What Twitter’s ‘poison pill’ is supposed to do against Musk

Twitter is trying to thwart billionaire Elon Musk’s takeover attempt with a “poison pill” — a financial device that companies have been wielding against unwelcome suitors for decades.

What are poison pills supposed to do?

The ingredients of each poison pill vary, but they’re all designed to give corporate boards an option to flood the market with so much newly created stock that a takeover becomes prohibitively expensive. The strategy was popularized back in the 1980s when publicly held companies were being stalked by corporate raiders such as Carl Icahn — now more frequently described as “activist investors.”

Twitter didn’t disclose the details of its poison pill Friday, but said it would provide more information in a forthcoming filing with the Securities and Exchange Commission, which the company delayed because public markets were closed Friday.

The San Francisco company’s plan will be triggered if a shareholder accumulates a stake of 15% or more. Musk, best known as CEO of Tesla, currently holds a roughly 9% stake.

Can a poison pill be a negotiating ploy?

Although they are supposed to help prevent an unsolicited takeover, poison pills also often open the door to further negotiations that can force a bidder to sweeten the deal. If a higher price makes sense to the board, a poison pill can simply be cast aside along with the acrimony it provoked, clearing the way for a sale to completed.

True to form, Twitter left its door open by emphasizing that its poison pill won’t prevent its board from “engaging with parties or accepting an acquisition proposal” at a higher price.

Adopting a poison pill also frequently results in lawsuits alleging that a corporate board and management team is using the tactic to keep their jobs against the best interests of shareholders. These complaints are sometimes filed by shareholders who think a takeover offer is fair and want to cash out at that price or by the bidder vying to make the purchase.

How did Elon Musk react to Twitter’s announcement?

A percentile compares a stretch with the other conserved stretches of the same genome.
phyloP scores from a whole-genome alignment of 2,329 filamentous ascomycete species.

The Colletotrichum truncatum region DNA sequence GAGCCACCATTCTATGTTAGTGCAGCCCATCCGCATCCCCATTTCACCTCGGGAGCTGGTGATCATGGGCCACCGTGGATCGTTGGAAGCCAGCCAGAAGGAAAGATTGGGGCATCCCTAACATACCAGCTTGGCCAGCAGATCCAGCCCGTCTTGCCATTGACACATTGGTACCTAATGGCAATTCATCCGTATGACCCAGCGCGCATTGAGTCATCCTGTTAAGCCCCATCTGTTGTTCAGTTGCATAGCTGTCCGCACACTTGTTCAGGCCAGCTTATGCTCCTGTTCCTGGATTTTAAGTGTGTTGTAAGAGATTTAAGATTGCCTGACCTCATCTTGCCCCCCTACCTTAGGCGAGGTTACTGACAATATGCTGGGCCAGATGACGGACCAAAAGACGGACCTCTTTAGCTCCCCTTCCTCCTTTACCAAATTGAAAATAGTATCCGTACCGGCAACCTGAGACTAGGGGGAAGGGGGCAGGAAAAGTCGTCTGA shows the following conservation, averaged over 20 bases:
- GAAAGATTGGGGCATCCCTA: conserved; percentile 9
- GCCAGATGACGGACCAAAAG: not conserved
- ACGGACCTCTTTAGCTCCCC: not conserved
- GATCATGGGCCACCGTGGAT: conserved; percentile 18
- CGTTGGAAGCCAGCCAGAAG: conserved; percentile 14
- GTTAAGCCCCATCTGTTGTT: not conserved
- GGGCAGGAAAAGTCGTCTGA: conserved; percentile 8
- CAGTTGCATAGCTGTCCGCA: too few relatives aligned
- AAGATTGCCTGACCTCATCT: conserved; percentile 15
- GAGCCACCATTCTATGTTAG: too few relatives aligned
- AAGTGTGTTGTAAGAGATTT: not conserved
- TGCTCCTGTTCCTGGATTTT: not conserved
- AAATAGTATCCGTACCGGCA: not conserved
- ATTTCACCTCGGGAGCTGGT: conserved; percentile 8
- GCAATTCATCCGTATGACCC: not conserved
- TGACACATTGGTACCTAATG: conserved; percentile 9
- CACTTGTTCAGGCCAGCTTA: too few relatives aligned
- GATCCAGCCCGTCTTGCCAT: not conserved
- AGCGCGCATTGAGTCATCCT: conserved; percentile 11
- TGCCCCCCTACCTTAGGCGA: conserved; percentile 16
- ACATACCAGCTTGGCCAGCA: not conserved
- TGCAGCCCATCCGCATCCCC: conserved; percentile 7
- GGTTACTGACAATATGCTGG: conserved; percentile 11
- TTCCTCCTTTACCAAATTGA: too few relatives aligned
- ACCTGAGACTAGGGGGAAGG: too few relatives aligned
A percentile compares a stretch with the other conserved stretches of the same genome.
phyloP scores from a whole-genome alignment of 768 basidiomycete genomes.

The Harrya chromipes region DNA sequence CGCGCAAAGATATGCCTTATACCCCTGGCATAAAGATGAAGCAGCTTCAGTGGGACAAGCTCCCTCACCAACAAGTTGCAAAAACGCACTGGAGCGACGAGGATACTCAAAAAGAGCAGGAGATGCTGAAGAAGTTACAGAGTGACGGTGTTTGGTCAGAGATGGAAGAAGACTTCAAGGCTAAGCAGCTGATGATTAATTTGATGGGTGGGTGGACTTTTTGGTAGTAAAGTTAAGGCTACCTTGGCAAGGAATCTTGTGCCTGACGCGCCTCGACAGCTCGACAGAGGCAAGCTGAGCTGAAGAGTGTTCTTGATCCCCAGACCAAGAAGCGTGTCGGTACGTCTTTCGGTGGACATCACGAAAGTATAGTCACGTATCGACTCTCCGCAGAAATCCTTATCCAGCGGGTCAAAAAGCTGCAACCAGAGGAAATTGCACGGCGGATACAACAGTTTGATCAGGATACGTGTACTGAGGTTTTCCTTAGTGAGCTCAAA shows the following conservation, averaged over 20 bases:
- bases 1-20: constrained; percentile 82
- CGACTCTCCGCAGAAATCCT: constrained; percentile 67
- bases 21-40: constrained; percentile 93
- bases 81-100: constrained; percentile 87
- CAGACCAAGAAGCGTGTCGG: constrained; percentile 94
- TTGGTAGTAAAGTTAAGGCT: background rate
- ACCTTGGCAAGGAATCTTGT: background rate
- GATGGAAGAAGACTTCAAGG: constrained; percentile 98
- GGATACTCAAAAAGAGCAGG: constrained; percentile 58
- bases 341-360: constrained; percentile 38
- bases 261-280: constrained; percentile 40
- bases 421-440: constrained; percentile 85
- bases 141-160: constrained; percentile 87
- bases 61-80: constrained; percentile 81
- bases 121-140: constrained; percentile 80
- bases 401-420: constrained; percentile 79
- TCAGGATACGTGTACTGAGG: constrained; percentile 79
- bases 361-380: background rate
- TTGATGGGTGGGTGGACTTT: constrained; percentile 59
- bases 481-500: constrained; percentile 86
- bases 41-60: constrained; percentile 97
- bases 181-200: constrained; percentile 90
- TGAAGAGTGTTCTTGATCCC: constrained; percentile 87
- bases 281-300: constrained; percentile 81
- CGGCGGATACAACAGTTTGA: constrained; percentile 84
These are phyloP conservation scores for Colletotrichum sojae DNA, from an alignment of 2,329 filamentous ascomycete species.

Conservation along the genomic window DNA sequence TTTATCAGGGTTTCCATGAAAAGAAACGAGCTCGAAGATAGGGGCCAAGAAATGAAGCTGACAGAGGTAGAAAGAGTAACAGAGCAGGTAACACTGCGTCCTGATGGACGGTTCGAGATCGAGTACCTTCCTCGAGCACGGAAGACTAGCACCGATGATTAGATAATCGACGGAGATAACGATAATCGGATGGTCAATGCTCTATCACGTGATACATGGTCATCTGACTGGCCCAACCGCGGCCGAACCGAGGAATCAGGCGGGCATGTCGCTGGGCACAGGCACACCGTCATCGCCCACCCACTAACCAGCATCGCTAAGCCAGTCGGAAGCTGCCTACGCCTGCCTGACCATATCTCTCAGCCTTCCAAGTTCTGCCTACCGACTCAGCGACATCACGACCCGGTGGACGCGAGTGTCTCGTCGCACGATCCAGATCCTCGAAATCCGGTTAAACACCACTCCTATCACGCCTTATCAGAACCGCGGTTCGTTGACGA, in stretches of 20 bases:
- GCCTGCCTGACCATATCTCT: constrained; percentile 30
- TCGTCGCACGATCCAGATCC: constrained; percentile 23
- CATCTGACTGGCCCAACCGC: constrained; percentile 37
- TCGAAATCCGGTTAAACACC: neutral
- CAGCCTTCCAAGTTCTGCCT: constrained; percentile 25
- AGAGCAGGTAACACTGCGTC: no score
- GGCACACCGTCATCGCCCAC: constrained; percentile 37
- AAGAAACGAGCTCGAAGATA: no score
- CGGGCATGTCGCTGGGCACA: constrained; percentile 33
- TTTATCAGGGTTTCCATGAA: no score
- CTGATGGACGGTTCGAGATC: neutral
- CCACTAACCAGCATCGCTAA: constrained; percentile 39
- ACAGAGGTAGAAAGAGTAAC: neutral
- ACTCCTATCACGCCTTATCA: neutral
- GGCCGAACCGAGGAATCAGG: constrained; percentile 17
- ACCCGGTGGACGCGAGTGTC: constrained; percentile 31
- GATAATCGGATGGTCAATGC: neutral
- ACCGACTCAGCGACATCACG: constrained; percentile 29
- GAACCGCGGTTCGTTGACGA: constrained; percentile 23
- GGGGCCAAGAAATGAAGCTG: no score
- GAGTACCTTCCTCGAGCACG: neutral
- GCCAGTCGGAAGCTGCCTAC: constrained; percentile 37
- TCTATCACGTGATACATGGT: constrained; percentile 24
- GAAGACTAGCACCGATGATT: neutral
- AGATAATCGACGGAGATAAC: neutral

Musk, a prolific tweeter with 82 million followers on Twitter, had no immediate reaction to the company’s poison pill. But on Thursday he indicated he was ready to wage a legal battle.

“If the current Twitter board takes actions contrary to shareholder interests, they would be breaching their fiduciary duty,” Musk tweeted. “The liability they would thereby assume would be titanic in scale.”

Musk has publicly said that its $43 billion bid is his best and final offer for Twitter, but other corporate suitors have made similar statements before ultimately upping the ante. With an estimated fortune of $265 billion, Musk would seem to have deep enough pockets to raise his offer, although he is still working out how to finance the proposed purchase.

How has this defense worked in the past?

Takeover tussles often dissolve into gamesmanship that include poison pills and other maneuvers designed to make a buyout more difficult. That’s what happened in one of the biggest and most drawn out takeover dances in Silicon Valley history..

After business software maker Oracle made an unsolicited $5.1 billion offer for its smaller rival PeopleSoft in June 2003, the two companies spent the next 18 months fighting with each other.

As part of its defense, PeopleSoft not only adopted a poison pill that authorized the board to flood the market with more shares, it also created what it called a “customer assurance program.” That plan promised to pay customers five times the cost of their software licenses if PeopleSoft was sold within the next two years, creating an estimated liability of up to $800 million for an acquiring company.

PeopleSoft also got another helping hand when the U.S. Department of Justice filed an antitrust lawsuit seek to block a takeover, although a judge ruled in Oracle’s favor.

Even though the company ended up selling to Oracle, PeopleSoft’s defense strategy paid off for its shareholders. Oracle’s final purchase price was $11.1 billion — more than twice its original bid.



Reference-www.autoblog.com

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